A. This technology is a source of flagrant cases of discrimination, always against African Americans. An eight-month pregnant woman was arrested and held for a few hours for a crime she did not commit, because she’s black. It’s still happening. That’s why I get a bit frustrated. We know these problems exist; why are we not paying attention to fixing them? We can come up with a solution. A couple of years ago, about five states stopped using facial recognition. But then two years later, they decided to pick it up again. That’s the typical US recurring cycle.

Q. There is no diversity, or multidisciplinary teams, in the companies that develop this technology. Why?

A. Executives see AI as a source of productivity improvement; politicians, a means to grow the economy. But no one thinks seriously about the challenges it poses to society. People are not aware of the problems of discrimination and injustice that AI brings. The debate has focused on whether AI poses an existential threat to humanity, when that is not really the problem we face today. We have more pressing matters to deal with.

Q. You worked on LaMDA, a large experimental language model similar to ChatGPT, developed by Google. How did you try to make it responsible?

A. One of the things that I worked on was a process called responsible AI maturity model, which is making sure that we have identified what different tasks that model is supposed to have. One of the tests that we ran was called the gender benchmark, which was basically just meant to see if the responses are actually going to be accurate, say, identifying a nurse only as a woman, or as a man as well. We also wanted to make sure we had a diverse team, fair representation of people from different sexual orientation, gender, ethnicity. We had to slow down because we had to add all these additional layers. Eventually it was launched three months later, but everybody felt much happier.

Q. Don’t you think that, no matter how many layers and variables you try to take into account, fair representation will never be achieved? The world is terribly complex, and the models are reductionist by necessity.

A. You can’t represent everyone, right? But at least you can decide to represent people from the global south, for instance. They’re always forgotten in these sorts of things. Once you run a test, you have to think about the impact that it has on certain people in society, especially the vulnerable communities, because by law, they should be protected. Pregnant women, children, disabled people, people from different religious backgrounds. However, it goes against the privacy values, because privacy anonymizes the data, so there are tensions between privacy and fairness.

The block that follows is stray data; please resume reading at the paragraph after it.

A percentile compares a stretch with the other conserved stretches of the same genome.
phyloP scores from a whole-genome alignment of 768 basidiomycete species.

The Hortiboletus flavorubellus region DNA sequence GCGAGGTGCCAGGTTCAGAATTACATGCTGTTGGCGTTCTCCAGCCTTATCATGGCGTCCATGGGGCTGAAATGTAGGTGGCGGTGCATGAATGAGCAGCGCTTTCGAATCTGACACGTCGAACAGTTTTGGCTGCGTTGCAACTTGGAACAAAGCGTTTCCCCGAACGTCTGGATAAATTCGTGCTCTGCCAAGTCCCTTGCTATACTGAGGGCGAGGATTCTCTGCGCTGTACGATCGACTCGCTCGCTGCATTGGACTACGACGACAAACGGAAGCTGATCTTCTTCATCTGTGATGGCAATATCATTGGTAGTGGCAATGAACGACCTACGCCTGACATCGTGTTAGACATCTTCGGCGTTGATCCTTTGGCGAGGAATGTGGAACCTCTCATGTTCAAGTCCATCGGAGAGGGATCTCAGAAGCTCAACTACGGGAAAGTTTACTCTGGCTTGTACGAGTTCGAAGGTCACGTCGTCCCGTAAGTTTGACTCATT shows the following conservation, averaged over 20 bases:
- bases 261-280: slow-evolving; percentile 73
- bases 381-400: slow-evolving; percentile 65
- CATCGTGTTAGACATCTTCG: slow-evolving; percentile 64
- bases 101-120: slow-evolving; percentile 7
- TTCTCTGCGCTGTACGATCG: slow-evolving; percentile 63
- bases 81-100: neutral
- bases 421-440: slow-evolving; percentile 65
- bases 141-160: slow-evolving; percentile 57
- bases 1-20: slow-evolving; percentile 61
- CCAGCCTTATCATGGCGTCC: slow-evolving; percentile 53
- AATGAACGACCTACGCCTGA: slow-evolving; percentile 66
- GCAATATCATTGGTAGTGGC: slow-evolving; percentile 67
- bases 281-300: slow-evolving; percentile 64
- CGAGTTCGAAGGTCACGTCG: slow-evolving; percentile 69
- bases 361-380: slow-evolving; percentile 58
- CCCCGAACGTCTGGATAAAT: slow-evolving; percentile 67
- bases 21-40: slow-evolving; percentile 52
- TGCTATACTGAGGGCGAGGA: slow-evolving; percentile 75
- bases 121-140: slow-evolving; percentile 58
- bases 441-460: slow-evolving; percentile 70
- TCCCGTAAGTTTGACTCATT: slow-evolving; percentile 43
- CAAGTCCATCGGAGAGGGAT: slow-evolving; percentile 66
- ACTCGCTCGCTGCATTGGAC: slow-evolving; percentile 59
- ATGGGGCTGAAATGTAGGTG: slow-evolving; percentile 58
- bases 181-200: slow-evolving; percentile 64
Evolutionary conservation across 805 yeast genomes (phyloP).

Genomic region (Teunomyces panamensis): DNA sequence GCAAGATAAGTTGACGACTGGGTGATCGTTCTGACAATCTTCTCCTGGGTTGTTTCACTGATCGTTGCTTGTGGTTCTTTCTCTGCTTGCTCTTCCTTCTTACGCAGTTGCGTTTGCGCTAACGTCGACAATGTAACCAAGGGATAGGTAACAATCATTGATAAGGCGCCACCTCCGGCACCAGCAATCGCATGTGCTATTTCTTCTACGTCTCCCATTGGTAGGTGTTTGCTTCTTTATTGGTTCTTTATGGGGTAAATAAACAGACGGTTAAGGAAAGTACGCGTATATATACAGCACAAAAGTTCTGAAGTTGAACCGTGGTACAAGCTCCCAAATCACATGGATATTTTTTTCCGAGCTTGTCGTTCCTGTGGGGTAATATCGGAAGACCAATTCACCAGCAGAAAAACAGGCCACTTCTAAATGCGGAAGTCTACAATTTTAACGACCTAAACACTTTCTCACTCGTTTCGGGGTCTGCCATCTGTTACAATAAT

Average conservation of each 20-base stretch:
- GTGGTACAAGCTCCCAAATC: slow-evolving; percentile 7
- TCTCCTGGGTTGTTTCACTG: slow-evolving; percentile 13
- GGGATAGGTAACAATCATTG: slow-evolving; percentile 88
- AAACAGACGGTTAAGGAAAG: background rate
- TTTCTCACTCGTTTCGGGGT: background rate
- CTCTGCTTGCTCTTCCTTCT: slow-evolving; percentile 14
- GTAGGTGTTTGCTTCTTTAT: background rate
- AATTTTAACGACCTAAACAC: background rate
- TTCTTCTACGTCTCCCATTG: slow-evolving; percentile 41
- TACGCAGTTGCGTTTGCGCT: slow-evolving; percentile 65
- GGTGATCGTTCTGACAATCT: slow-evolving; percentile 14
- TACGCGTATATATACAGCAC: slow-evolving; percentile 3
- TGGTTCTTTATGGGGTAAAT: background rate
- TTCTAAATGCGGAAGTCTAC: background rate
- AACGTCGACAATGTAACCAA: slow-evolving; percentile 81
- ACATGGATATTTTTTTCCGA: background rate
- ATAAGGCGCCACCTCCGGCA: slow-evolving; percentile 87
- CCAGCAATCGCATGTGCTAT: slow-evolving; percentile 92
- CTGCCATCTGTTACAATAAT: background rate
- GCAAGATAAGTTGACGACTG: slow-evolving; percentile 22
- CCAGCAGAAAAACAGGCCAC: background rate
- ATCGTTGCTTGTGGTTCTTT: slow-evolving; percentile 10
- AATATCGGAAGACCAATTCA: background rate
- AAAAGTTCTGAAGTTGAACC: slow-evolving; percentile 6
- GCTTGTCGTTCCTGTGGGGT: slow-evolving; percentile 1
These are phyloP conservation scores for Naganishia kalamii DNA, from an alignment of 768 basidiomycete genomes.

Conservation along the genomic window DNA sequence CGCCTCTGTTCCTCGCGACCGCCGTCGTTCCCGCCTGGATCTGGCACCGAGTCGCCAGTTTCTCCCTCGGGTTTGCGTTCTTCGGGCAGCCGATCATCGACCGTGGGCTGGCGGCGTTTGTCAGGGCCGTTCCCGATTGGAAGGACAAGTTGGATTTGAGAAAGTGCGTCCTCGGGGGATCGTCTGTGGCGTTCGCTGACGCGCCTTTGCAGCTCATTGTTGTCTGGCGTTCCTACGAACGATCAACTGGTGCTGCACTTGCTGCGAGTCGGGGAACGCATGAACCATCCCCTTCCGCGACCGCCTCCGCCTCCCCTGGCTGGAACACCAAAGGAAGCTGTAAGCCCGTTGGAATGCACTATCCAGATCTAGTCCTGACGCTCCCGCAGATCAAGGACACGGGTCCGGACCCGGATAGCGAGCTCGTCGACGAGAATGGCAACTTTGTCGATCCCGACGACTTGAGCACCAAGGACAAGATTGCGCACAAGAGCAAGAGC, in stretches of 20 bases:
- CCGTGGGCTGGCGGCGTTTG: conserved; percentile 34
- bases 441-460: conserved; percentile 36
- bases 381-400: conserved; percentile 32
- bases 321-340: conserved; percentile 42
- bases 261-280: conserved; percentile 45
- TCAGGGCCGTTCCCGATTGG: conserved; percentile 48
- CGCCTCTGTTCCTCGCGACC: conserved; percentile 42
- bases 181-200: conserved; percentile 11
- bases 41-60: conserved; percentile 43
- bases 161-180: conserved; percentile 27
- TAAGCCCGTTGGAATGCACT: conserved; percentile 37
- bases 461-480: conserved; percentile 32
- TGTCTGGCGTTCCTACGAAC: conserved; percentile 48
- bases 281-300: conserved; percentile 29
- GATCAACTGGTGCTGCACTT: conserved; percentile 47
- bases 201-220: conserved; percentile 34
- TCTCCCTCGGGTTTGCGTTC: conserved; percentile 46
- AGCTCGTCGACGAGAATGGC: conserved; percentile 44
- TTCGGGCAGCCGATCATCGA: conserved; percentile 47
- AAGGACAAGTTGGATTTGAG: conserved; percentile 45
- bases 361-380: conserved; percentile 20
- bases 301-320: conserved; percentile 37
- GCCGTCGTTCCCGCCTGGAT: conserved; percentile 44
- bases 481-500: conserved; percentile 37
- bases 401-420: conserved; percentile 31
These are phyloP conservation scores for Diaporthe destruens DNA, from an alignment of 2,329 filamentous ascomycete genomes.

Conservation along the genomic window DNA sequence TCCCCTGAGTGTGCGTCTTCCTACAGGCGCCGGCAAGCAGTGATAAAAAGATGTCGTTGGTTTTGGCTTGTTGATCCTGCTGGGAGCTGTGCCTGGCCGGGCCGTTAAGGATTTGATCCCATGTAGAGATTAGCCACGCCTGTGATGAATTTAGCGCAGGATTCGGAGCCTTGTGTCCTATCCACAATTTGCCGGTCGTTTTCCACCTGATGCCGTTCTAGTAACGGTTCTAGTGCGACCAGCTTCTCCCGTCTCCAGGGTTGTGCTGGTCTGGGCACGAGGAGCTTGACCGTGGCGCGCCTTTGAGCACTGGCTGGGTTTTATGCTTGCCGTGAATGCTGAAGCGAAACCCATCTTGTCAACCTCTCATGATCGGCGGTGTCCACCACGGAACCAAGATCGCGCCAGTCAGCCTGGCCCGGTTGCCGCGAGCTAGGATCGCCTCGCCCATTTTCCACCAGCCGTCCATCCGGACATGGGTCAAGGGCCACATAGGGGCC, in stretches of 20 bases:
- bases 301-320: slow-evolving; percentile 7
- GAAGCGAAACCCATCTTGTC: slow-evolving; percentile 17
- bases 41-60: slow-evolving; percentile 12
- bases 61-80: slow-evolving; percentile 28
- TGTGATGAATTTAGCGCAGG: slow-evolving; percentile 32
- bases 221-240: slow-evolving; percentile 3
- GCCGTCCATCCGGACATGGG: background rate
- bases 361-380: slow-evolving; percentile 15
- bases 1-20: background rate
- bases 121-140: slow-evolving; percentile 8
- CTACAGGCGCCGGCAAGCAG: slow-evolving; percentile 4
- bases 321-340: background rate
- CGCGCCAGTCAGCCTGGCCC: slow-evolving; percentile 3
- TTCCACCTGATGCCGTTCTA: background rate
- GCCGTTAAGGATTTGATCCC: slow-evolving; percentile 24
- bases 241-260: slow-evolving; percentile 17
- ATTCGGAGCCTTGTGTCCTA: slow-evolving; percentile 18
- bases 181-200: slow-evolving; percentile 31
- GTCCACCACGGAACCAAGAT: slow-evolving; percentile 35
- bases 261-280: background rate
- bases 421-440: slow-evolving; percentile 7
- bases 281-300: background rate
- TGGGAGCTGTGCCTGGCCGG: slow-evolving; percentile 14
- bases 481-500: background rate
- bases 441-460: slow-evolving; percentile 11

Q. What do you think of ChatGPT? Would it pass your test?

A. It’s getting better, compared to when it just came out a year ago. It was rubbish. It was able to come up with sentences and predict the next word, but it was still a bit unintuitive. The main problem is the misinformation, right, and the hallucinations. I don’t know when it’s going to be solved, because we don’t know why it’s doing it in the first place. Maybe we’ll have to think about how we retrain these things, the techniques that we’re using. But it’s definitely a good step in the right direction. I still feel that we might be headed towards AGI [artificial general intelligence, that which can match or surpass that of humans]. In the future we’re definitely going to keep on making breakthroughs.

Q. Models like ChatGPT have been trained with internet content, which is made by people. But if generative AI continues to grow, future models may be trained with content written by machines, which are not completely reliable. How can we solve that?

A. That’s why we need to slow down. I think that’s where regulation needs to come into play. We need to be a bit more specific in our regulation to say: this is exactly what we don’t want you to do. And if you’re doing this, then make sure there’s a human in the loop process, make sure there’s a human involved in every phase of this lifecycle. It would actually be good to generate data made from AI generated data and build models based on it. Now, we need to be able to fact check it. We need to be able to check the data sources. We need to be able to review these things before we launch it.

Q. Do you trust AI?

A. I don’t trust AI as a technology, but I do trust its potential. I really believe that it can help us solve many of the world’s big problems. If I use ChatGPT, I have to go to Google to fact check it. In two years we might not have that problem. Maybe, maybe not, who knows?

Sign up for our weekly newsletter to get more English-language news coverage from EL PAÍS USA Edition

More information

Archived In

Recomendaciones EL PAÍS
Recomendaciones EL PAÍS